Nonprofits -- from social service and religious organizations to colleges and governments -- perform a vital service to their communities.
They tend to cluster in large urban areas, often county seats, where they can do the most good.
An unfortunate side effect is that these tax-exempt organizations also are contributing to the financial woes of third-class Pennsylvania cities like York.
Thirty-seven percent of York City properties -- worth about $400 million -- are owned by non-profits that don't pay taxes.
Some of these organizations voluntarily contribute money to the city coffers, but it's only a very small fraction -- $310,000 last year -- of what would be generated if these properties were on the tax rolls.
It's a drop in the bucket as York and other cities struggle to provide basic services like police and fire protection and road maintenance -- services the nonprofits also enjoy.
And York is struggling mightily.
A consulting firm predicted in a report last year that York will end 2016 with a $50 million deficit if drastic measures aren't taken to prevent such a scenario.
And York is not alone.
Harrisburg, where city officials wanted to file for bankruptcy, is instead operating under a state-appointed receiver trying to sort out its financial mess.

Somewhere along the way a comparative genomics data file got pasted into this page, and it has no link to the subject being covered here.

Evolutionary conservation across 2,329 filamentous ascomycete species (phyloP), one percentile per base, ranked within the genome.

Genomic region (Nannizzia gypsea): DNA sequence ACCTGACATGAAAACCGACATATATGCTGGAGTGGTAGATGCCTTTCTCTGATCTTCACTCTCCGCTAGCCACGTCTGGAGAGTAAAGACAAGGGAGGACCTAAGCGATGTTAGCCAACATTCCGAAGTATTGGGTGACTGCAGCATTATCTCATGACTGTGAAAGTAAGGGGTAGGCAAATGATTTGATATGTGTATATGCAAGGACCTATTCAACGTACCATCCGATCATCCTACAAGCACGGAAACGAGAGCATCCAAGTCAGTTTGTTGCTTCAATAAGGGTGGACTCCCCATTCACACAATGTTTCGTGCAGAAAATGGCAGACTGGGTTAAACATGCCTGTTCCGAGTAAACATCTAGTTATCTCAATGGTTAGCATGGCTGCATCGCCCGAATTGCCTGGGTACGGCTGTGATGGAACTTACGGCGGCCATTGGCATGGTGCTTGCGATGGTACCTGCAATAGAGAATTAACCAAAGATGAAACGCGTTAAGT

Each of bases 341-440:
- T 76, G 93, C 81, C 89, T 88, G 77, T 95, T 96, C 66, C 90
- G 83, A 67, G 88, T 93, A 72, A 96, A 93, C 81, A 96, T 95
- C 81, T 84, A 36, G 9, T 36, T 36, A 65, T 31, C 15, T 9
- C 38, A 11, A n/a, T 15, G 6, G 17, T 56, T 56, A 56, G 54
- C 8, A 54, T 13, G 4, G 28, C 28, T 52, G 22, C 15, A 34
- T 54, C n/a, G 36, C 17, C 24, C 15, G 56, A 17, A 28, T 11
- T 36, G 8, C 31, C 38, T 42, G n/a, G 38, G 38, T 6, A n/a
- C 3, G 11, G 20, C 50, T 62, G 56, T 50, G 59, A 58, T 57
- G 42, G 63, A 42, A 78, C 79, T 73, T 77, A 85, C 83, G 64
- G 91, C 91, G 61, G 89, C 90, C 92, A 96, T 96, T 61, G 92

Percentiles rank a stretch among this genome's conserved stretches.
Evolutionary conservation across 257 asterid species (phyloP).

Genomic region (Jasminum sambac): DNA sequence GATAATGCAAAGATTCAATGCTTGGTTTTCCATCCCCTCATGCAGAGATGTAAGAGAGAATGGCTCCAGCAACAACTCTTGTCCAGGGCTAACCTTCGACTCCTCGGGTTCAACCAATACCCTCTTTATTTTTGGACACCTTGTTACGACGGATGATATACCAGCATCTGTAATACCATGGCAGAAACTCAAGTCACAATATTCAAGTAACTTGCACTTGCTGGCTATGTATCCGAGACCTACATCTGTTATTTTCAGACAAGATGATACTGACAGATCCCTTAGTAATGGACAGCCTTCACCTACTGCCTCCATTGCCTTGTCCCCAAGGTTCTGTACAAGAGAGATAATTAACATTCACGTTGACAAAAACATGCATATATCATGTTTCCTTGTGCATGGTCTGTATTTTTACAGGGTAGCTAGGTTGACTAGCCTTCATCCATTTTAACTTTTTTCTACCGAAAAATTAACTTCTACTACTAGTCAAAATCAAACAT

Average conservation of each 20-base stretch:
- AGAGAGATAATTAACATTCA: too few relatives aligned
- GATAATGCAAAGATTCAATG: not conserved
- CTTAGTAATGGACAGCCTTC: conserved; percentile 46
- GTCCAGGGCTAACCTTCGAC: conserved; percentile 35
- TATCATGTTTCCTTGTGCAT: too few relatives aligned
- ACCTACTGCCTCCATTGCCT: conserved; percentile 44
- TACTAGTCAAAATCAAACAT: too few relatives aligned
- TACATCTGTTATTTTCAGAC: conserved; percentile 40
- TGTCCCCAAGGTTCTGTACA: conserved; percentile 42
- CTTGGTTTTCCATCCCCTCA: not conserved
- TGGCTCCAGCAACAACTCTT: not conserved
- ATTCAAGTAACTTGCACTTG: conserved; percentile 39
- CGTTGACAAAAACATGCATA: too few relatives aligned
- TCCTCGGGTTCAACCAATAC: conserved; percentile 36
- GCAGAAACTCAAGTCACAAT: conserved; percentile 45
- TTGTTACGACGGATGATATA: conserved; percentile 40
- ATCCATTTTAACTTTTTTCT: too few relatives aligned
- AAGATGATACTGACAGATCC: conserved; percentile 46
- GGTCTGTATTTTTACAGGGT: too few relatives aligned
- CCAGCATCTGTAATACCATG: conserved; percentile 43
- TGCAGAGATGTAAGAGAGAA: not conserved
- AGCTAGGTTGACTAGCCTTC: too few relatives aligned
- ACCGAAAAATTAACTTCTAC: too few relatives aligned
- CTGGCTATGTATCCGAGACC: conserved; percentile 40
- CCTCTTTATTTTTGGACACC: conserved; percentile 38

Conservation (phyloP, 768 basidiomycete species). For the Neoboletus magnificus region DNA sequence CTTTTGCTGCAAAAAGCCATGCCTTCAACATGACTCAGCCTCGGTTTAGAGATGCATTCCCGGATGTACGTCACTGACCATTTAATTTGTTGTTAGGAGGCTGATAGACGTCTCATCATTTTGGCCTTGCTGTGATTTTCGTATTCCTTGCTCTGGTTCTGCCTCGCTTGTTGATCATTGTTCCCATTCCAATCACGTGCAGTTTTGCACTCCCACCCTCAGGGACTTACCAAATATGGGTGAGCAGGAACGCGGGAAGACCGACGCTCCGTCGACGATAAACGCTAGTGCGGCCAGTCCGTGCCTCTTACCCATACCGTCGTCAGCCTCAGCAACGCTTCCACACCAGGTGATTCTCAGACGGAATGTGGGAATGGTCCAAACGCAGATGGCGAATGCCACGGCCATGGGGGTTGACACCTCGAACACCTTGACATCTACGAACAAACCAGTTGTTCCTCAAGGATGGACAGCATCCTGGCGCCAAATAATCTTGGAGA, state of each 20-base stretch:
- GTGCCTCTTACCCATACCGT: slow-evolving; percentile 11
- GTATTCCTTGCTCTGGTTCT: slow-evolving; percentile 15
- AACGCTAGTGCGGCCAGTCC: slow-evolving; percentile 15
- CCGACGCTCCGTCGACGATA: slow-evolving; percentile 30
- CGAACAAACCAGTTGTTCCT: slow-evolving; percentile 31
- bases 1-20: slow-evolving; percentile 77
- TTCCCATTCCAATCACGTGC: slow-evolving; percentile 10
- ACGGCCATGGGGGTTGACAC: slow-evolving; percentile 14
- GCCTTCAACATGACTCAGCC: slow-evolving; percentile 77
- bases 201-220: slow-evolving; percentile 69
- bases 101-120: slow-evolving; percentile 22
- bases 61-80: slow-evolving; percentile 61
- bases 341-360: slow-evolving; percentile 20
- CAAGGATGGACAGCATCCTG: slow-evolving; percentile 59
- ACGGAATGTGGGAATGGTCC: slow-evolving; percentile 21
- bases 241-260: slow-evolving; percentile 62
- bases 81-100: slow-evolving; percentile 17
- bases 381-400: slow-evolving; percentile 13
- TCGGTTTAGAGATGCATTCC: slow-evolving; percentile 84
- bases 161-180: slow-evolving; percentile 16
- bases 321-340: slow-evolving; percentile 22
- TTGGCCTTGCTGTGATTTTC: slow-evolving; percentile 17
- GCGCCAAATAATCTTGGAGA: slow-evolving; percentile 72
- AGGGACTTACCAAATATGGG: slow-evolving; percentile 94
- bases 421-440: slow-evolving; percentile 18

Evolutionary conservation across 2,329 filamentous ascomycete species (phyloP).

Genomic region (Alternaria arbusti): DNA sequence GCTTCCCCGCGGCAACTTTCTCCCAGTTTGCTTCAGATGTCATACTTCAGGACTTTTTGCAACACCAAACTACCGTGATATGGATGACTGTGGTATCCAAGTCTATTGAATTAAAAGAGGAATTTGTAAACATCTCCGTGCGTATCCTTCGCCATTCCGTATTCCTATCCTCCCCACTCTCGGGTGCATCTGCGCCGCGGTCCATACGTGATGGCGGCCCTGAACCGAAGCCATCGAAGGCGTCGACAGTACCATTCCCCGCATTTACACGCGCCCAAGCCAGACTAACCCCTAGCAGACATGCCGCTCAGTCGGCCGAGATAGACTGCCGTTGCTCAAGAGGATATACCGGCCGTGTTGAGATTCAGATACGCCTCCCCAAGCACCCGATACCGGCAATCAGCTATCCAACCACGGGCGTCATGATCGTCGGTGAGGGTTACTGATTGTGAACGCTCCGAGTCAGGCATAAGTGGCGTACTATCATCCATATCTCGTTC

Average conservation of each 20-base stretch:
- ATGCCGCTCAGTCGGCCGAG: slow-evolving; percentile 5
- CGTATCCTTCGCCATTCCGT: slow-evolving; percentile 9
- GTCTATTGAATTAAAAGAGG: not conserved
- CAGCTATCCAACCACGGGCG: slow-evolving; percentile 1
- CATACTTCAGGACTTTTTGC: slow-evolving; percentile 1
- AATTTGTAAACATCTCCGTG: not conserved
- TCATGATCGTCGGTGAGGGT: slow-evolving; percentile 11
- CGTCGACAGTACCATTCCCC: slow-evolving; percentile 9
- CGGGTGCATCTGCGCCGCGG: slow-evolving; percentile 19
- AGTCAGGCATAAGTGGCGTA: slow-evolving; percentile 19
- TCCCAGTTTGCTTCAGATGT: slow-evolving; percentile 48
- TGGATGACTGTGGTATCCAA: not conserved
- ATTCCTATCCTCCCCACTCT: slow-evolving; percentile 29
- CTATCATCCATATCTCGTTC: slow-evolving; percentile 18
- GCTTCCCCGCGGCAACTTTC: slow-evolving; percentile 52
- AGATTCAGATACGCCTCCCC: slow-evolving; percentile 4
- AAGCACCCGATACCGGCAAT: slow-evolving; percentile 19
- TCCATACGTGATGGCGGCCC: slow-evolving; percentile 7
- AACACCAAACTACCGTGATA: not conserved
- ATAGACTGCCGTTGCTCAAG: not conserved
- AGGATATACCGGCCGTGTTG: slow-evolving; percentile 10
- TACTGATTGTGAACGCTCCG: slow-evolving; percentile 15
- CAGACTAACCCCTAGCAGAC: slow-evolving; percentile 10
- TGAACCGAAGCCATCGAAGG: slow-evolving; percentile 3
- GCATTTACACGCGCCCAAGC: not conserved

Scranton is operating under an Act 47 recovery plan. But things are so bad there the mayor recently proposed raising property taxes 78 percent over three years. When the council balked, he temporarily slashed city worker's pay to minimum wage this month.
Further taxing residents is not the solution -- they can't take much more.
York property owners were hit with a 17 percent city tax increase this year, on top of an 11 percent hike last year. The city school district weighed in with a 17 percent tax of its own for the 2012-13 school year.
Is it any wonder home sales in York have been slipping steadily for years?
From Jan. 1 to May 31 the average home sales price in the city was $33,500.
"You can buy a car for that," said John LeCates, president of the Realtors Association of York & Adams Counties.
With the Legislature refusing to act on third-class cities' request for help, such as allowing them alternative taxing options to spread the load, a team of York City "stakeholders" is taking the lead.
They're launching an unprecedented fund-raising campaign aimed at the city's non-profits, asking them to pay 25 percent of what their municipal tax bill would be if they were taxed.
For the past six months, they've been creating a database of tax-exempt properties, owners, contact information and assessed values. They're now ready to send letters, make phone calls and pay visits to owners, requesting specific amounts.
If each one on the list contributed the requested amount, the city would raise more than $2 million toward its 2013 budget.
City Councilman Henry Nixon said, "That would be transformational."
He might be overstating a bit, but it certainly would go a long way toward sharing the load.
We hope the nonprofits will be receptive when the city representatives come calling.
Yes, these organization are a benefit to the community -- but right now the community is being crushed, partly because of that help.